It’s OUR son

When I first met my son’s stepmother, I believed that she rose from hell. Just one look at this woman made every ounce of my blood boil. I know what you’re thinking, “you thought that because you still loved your son’s dad,” and to that I have to say you’re wrong. My son’s dad and I fell apart in a peaceful way, so the fact that I thought he was dating the devil’s reincarnate had nothing to do with a possibility of “still loving him”. No, there was something about that woman that I just couldn’t stand. Maybe it was because she seemed so put together, or maybe it was because she was trying to make an impression on my son, whatever it was, this woman was doomed to be my enemy.

When we first met, I noticed she was the opposite of me in every way imaginable. I was a ticking time bomb of emotions, and she was calm and well minded. I was tired, having just stayed up all night with a child who was very sick, and the bags under my eyes told the story of how I struggled to maintain sanity. She had no bags under her eyes, and her hair wasn’t sported in the messiest ponytail known to man-kind. I was wearing my favorite outfit, well slept in pajamas, and I’m certain now I hadn’t showered in about three days. She looked clean and crisp, almost as if she had been preparing for this day.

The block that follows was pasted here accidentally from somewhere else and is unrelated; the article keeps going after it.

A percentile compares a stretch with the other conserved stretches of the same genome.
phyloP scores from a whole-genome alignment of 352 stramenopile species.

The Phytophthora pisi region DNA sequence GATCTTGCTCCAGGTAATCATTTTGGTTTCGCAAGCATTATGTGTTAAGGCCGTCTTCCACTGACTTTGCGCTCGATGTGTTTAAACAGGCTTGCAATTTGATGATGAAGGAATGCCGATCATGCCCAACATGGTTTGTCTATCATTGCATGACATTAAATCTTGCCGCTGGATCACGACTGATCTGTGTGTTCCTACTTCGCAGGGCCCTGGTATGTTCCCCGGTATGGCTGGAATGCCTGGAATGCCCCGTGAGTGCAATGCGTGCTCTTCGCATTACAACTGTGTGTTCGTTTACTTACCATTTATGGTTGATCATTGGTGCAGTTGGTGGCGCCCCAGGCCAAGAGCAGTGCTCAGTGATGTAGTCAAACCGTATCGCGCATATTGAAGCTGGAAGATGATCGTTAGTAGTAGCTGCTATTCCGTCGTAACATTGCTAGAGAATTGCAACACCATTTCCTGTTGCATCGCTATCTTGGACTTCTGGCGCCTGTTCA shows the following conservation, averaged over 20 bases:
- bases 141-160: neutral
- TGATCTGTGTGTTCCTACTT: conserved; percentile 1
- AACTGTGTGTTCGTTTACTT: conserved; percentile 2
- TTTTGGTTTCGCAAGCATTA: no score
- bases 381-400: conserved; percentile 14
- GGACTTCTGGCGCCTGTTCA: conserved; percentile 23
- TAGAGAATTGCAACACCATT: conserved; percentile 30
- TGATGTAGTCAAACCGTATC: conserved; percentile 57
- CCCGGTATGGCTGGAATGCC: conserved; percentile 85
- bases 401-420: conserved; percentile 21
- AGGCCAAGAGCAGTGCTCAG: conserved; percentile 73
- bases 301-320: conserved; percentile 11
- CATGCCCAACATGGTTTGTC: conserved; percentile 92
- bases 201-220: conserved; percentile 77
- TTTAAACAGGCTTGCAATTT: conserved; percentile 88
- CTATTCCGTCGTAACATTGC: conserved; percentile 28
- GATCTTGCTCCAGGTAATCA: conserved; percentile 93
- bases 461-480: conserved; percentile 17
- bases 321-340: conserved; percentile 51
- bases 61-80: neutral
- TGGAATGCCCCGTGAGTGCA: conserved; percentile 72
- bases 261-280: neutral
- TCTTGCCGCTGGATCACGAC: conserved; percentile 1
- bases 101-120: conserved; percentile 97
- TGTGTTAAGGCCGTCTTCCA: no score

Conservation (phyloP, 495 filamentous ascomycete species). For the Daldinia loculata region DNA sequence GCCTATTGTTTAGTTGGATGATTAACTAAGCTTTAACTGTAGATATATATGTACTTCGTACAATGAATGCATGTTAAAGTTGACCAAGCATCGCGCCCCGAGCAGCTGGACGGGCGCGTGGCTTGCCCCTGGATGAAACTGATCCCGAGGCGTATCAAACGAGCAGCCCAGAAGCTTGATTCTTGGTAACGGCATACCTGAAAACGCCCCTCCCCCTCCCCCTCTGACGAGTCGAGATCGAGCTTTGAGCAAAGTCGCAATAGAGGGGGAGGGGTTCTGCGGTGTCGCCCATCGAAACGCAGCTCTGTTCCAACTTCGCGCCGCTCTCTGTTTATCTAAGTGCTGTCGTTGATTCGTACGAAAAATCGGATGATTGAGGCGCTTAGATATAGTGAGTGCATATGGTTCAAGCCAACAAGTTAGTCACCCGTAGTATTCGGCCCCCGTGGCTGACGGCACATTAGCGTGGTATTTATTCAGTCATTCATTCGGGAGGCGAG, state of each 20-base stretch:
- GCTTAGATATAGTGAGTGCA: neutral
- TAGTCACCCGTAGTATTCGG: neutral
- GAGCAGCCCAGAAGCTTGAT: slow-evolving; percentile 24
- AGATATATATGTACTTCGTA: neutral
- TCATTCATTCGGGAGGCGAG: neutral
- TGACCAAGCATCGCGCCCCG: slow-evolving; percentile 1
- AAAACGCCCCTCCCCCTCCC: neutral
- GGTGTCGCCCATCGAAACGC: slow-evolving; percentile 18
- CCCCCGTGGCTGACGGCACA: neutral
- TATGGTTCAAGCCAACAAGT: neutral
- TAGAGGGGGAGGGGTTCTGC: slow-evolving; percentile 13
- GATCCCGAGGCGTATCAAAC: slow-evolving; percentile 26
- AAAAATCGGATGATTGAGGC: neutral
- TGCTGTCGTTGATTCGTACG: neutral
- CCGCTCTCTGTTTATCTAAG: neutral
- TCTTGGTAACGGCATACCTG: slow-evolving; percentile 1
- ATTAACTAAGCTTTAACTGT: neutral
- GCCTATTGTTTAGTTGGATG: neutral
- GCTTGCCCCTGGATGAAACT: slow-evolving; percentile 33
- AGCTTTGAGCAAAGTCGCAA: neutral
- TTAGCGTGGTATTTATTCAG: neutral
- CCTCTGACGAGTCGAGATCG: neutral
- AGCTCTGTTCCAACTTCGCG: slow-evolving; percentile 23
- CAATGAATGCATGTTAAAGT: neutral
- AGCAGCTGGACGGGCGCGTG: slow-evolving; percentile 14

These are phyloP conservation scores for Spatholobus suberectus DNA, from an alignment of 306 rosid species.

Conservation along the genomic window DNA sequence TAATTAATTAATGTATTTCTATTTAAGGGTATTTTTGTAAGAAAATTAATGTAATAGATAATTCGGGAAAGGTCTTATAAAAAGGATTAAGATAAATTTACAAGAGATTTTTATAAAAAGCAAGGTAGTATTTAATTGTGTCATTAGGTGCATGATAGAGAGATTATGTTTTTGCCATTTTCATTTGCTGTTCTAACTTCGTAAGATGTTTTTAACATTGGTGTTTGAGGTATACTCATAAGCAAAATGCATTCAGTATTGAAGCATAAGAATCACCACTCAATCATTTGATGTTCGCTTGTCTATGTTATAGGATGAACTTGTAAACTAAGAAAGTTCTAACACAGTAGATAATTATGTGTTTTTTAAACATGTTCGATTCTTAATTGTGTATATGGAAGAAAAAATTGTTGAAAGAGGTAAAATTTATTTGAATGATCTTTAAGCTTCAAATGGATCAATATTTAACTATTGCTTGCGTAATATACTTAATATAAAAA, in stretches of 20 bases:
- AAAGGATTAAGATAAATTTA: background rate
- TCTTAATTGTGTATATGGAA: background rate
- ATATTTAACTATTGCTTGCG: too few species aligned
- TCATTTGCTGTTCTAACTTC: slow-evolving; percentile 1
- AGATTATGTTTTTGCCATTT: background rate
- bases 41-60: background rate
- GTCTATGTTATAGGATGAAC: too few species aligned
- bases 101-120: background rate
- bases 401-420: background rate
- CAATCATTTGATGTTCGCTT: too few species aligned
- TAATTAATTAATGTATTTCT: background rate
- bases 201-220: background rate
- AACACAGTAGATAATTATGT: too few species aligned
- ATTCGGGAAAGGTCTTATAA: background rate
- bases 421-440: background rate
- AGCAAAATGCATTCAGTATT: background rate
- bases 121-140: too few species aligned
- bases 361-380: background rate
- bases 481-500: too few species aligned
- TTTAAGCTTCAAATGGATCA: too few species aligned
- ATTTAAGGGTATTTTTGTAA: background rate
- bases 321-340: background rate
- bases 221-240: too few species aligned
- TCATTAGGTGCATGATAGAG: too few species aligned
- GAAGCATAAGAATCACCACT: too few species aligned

Looking back now, I’m sure she had her moments of not wanting to meet me that day, after all, she almost didn’t leave the vehicle. Whether that was my ex’s decision or not, I will never know, but she sat quietly in the seat waiting. Being quiet wasn’t and still isn’t my strong suit, so I asked my ex who she was. When He told me they were dating I laughed it off as if I were saying “Yeah, if y’all are dating, why is she in the car,” and with that little snarky chuckle, he waved her to come up to him. Oh fuck. It’s over now. She walked up to him, taking her place by his side, and it wasn’t until my son reached for her that my hatred began.